About that reputation: it sometimes seems too obvious, or maybe even trite to keep bringing it up – Wisconsin’s reputation as a leader in the protection of wildlife and natural resources. Sometimes you have to wonder: does it really bear repeating all the time? Or is it just something we, in Wisconsin, tell ourselves because now and then we’ve gained attention beyond our borders for our natural resource policies
I wondered that yesterday when I wrote here about the Endangered Species Act of 1973, and cited Wisconsin’s similar statute that went into effect almost two years before the federal law. I’m happy to say I found an answer to this quandary by spending time at the DNR’s “There’s A Lot to Celebrate!” website, and by following a link I found there to the “History of Endangered Resources Program 1970-2006”.
That link led to another website – one belonging to the South Central Wisconsin Association of Retired Conservationists. Interesting, I thought, immediately seeing a new source for blogposts, but I’ll leave that for another day! For now, let’s look at why I’ve come to believe that Wisconsin has truly earned its reputation.
It’s not just that Aldo Leopold settled here, wrote here, and held the first professorship in wildlife management – the first in the nation; nor that Wisconsin played a nurturing role in the boyhood of John Muir, although it did.
Continuing on the theme of what it “isn’t” – Wisconsin’s national reputation does not principally derive from so-called “recent” events – like the pretty-much global recognition of Wisconsin’s Senator Gaylord Nelson as the “Father of Earth Day.” Nor does it mostly stem from the state’s bureaucratic decisions, like the creation of the Department of Natural Resources in 1966. The DNR goes back a long way: it was the direct successor of the Wisconsin Conservation Department which had been established in 1927. And the WDC emerged from the state’s Conservation Commission – the first one appointed in 1908.
By consulting the timelines embedded in the “History of Endangered Resources Program” (referenced above), I feel that I’ve found the evidence that Wisconsin’s conservation ethic really IS part of the fabric of our state, and has been from the state’s beginnings. From random notes from the pre-20th century timelines I learned that Wisconsin’s first game management laws were passed in 1851, just three years after statehood was granted.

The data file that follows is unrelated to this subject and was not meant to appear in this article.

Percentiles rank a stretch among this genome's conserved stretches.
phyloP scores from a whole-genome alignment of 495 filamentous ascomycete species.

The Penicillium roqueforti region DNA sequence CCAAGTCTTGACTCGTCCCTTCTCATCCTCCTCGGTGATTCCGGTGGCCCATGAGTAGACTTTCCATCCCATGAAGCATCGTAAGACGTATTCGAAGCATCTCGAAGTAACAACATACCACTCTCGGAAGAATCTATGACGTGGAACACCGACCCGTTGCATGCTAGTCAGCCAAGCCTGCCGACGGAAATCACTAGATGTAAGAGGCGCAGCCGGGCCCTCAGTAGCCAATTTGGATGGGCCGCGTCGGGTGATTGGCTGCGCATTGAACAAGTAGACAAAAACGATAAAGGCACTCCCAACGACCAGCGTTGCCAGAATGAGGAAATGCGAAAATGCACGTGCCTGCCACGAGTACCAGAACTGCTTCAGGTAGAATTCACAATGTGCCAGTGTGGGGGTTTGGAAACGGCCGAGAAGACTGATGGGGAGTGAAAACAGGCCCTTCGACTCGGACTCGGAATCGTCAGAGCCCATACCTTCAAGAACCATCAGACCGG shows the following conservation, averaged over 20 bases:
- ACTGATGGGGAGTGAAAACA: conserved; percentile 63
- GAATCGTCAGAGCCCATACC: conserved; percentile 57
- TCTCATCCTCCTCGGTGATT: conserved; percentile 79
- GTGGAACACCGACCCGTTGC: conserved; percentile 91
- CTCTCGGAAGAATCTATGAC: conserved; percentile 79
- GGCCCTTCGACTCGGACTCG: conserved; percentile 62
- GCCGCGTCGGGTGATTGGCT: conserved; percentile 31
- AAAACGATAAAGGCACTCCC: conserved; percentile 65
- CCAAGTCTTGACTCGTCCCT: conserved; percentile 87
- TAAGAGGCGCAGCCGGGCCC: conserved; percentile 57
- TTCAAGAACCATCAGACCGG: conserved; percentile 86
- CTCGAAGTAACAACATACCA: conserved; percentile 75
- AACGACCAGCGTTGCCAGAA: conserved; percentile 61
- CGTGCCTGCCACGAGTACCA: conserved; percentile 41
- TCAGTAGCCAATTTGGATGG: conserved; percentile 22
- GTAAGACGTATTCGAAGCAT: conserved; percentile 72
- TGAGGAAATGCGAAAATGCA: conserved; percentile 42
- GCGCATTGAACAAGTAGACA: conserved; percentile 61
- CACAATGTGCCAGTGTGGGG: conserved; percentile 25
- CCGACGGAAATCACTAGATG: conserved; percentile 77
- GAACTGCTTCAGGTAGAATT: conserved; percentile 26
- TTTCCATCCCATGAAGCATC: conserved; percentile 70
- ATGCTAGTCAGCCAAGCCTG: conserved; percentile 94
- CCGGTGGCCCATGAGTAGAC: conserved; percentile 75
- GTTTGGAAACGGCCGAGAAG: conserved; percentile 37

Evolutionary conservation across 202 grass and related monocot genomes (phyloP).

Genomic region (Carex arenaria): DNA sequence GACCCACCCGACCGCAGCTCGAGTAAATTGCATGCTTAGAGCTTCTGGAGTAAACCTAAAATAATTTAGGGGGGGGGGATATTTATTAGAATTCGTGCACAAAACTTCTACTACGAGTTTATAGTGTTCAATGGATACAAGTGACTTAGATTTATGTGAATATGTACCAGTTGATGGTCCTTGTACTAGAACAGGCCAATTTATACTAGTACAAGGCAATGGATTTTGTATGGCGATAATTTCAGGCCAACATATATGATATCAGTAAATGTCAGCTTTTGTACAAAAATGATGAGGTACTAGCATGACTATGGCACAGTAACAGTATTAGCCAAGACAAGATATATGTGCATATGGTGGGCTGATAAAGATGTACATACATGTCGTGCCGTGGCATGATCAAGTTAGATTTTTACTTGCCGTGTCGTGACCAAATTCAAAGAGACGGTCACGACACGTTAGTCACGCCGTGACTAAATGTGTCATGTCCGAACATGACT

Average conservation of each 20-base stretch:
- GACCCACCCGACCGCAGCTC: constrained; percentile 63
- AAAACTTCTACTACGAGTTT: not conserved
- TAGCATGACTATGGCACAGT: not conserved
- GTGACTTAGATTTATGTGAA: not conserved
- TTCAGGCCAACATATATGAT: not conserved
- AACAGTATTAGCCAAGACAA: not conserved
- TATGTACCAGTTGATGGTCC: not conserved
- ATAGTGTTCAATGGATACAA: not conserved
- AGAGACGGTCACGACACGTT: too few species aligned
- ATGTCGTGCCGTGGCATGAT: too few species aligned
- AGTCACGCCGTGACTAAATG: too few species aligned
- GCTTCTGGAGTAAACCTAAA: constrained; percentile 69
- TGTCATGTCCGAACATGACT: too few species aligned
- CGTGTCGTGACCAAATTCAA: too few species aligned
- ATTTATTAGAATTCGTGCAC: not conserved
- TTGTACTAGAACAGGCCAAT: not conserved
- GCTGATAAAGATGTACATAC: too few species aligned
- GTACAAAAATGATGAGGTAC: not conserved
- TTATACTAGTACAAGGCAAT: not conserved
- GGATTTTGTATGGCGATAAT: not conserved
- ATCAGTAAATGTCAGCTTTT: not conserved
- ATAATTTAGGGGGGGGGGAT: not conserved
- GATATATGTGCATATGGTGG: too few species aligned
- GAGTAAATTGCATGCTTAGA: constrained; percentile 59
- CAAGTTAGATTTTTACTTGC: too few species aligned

Here are other gems from that time period. For 1857: “Birds, nests, and eggs protected in any cemetery or burial ground.” And from 1867: “Increase Lapham reported on the destruction of state forests.” A 3-man Fish Commission was appointed in 1874, and in 1877, Wisconsin became the first state in the nation to prohibit the killing of birds for “millinery purposes.” The state’s first warden, Rolla Baker, was appointed in 1879.
Once into the 20th century the “Conservation Events Impacting Endangered Resources” become all that more numerous. But one of my very favorites is listed in 1935: “Teaching of conservation made compulsory in public schools.” That’s three and a half decades before the words “earth day” ever crossed anyone’s lips, but conservation lessons were being taught to Wisconsin school children from those early years.
So yes, I do believe that Wisconsin’s reputation comes from more than making a few headlines now and then. Maybe it’s more like a package of things have come together to create a climate where an Aldo Leopold and a Gaylord Nelson could thrive. What about you – would you agree that Wisconsin has earned its reputation as a champion of wildlife and natural resources? Or do you see it another way? Comments are always welcome!